New Study by Transport & Environment
All the chatter about transport, especially by car for personal or business purposes, focuses on rapidly developing technological developments, especially autonomous, electric and shared rides. These advances are seen as transformative, and appeal to our hopes (dreams? fantasies?) that some new machines or software will solve the problem with increasing greenhouse gas (GHG) emissions from the transport sector. While sun and wind are increasingly replacing fossil fuels for generating electricity, there are fewer alternative fuels for our cars, or trucks or buses or airplanes.
In a recent study, Less (cars) is more: how to go from new to sustainable mobility, the environmental NGO Transport & Environment (T&E) has demonstrated that such tech fixes are necessary but insufficient. We also need zero emission transport and less congestion, and these add-ons will require thoughtful and coordinated policies, especially in urban planning. It is in these areas where the rubber metaphorically hits the road.
The technology that has the potential to transform the transport sector is known and developing, some of it driven by Artificial Intelligence (AI). It provides for autonomous driving, with no human driver of the vehicle; shared driving, with more than one person sharing rides in vehicles; and electric rather than internal combustion engines. Some of these tech fixes are further along than others, but the expectations for each are high. T&E discusses each in its report.
While the direction and potential scope of the tech fixes are clarifying, T&E provides an assessment of the implications of these fixes once fully developed, and particularly the possible adverse consequences. T&E does note that the fixes are particularly suited to urban mobility, and that tackling rural transport challenges is far more complicated.
Some tech fixes simply aggravate the transport problem. T&E points out that many of those developing automated transport continue to support fossil fuel, internal combustion engines. There is little sense supporting policies for automated driving that extends the impacts from fossil fuel vehicles. We would end up with the same or more GHG emissions or pollution.
Similarly, app-based ride-sharing arrangements, such as Uber, can lead to more kilometers driven, increased emissions and worse congestion. If these ride-sharing arrangements become automated, without drivers, the costs of rides should drop and demand likely will increase proportionately, and congestion will expand. If ride-sharing does reduce congestion, there is the danger that the freed-up road space will attract single-occupied cars to re-enter the market.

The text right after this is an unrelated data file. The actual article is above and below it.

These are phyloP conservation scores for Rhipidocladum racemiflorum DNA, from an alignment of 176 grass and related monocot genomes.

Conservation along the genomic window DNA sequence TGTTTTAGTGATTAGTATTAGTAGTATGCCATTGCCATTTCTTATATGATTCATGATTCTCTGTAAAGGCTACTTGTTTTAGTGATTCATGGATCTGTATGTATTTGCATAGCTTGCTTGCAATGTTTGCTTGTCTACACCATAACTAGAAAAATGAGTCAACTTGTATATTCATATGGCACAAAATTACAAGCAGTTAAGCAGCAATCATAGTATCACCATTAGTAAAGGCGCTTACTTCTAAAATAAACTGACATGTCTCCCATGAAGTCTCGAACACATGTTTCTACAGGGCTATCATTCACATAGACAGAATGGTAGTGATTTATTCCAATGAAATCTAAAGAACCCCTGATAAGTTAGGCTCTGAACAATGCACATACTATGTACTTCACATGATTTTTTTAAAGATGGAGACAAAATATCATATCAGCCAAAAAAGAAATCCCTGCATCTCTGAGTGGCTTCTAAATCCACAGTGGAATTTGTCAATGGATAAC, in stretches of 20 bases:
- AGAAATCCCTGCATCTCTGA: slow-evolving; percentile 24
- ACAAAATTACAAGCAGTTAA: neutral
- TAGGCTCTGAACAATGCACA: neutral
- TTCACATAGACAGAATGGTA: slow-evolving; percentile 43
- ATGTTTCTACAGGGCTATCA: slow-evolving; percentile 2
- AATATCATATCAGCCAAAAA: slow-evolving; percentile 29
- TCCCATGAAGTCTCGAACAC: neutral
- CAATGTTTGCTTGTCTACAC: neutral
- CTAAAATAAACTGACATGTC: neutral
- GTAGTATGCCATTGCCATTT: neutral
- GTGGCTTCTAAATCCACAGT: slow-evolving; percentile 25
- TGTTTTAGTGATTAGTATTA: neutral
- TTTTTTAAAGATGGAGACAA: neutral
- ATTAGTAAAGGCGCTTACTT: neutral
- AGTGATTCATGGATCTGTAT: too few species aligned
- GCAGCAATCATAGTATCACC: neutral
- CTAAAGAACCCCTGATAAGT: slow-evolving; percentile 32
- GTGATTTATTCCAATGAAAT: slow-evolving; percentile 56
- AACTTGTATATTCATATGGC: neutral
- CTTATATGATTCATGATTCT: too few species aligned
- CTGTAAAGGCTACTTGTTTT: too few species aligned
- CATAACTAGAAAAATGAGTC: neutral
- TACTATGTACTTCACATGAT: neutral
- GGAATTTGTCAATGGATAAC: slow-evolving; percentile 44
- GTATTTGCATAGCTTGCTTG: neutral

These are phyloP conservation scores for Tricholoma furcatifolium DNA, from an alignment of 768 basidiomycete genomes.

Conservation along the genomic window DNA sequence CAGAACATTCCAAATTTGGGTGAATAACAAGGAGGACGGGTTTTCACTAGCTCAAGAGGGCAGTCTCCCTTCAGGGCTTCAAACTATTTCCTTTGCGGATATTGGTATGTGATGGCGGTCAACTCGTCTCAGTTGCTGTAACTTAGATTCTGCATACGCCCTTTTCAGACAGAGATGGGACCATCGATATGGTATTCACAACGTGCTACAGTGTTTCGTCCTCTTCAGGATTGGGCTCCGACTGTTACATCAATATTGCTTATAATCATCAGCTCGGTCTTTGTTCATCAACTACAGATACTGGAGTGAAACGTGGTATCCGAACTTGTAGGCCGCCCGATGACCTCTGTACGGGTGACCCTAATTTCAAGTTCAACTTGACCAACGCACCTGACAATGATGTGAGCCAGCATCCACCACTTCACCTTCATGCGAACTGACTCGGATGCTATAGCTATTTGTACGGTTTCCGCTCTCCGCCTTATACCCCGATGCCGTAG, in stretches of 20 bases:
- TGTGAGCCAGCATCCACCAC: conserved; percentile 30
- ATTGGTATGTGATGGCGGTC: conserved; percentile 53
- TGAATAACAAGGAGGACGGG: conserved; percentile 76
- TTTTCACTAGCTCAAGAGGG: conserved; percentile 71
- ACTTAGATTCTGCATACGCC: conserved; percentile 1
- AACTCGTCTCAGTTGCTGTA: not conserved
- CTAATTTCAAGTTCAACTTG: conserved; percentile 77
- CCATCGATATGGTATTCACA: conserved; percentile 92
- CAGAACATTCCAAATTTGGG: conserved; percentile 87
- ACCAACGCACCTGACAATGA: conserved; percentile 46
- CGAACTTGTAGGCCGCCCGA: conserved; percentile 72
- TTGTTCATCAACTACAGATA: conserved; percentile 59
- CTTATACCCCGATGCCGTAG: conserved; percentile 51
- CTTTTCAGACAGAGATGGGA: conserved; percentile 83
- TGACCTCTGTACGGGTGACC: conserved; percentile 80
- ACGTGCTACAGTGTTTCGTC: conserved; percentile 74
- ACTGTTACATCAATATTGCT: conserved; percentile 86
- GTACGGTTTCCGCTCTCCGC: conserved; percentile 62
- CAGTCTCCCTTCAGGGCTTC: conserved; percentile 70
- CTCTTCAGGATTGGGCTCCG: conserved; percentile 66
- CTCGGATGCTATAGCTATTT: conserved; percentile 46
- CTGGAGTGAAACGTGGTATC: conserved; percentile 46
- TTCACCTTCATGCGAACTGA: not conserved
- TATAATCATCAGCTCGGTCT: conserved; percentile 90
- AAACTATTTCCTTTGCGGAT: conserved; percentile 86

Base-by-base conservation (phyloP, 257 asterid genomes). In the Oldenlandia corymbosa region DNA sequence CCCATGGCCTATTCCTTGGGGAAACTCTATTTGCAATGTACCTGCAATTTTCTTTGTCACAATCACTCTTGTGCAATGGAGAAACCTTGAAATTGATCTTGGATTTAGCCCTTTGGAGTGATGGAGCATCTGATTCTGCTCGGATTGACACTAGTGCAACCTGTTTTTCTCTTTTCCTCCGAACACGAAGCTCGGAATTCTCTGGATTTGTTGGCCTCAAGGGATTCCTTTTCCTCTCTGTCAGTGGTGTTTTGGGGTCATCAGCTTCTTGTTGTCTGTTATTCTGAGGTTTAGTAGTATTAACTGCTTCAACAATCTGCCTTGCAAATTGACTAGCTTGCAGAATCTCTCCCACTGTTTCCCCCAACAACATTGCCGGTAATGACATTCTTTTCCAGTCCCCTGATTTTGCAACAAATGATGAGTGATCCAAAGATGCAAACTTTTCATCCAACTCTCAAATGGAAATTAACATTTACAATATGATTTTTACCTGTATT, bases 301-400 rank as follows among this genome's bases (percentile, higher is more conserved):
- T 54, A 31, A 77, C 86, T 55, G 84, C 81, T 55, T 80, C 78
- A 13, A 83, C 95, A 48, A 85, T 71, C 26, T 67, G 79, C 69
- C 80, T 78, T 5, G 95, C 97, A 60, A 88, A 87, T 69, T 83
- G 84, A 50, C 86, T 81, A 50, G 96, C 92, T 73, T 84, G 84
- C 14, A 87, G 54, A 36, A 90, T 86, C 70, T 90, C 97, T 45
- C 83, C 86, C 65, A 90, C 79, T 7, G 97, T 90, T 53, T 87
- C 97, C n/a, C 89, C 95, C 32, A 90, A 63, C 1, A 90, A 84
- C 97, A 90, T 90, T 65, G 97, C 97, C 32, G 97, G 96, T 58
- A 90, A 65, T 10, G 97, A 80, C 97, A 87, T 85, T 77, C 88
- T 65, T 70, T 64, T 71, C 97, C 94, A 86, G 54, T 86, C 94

The tech fixes can be undermined by these “rules of the road,” especially the rebound effect where fewer cars and less traffic can induce traffic to pre-sharing levels. At 34.
A central point of the T&E study is that tech fixes require accompanying policy fixes, including through urban planning. For instance, to counter any rebound effect, sharing rides should be subject to road user charges or fees on non-shared rides. Moreover, all automated vehicles must be zero emissions, such as electric vehicles with a renewable electric grid powered by wind or sun.
Broader policies are also needed, and they need to shift from an analysis based on vehicle flows to one centered on remaking spaces for people rather than cars. Policies should reduce access to road space for private cars and also to parking, and increase costs for single occupancy vehicles. At the same time, and in conjunction with these policies, cities need to design and build infrastructure for public not private transport. Let’s not forget that public buses are perhaps the most efficient and productive form of ride sharing.
One goal of developing sustainable mobility would be to reduce, significantly, parking spaces in urban areas as a means of discouraging use of private cars. At the same time, this freed-up parking space, as well as reduced road space for cars, can be turned over to space for buses, cycling and walking. Some of this space could be used for shared bikes and e-scooters to complement public transport (bus and rail) connections.
Transport & Environment, Less (cars) is more: how to go from new to sustainable mobility (September 2019). bit.ly/2XP7Hg8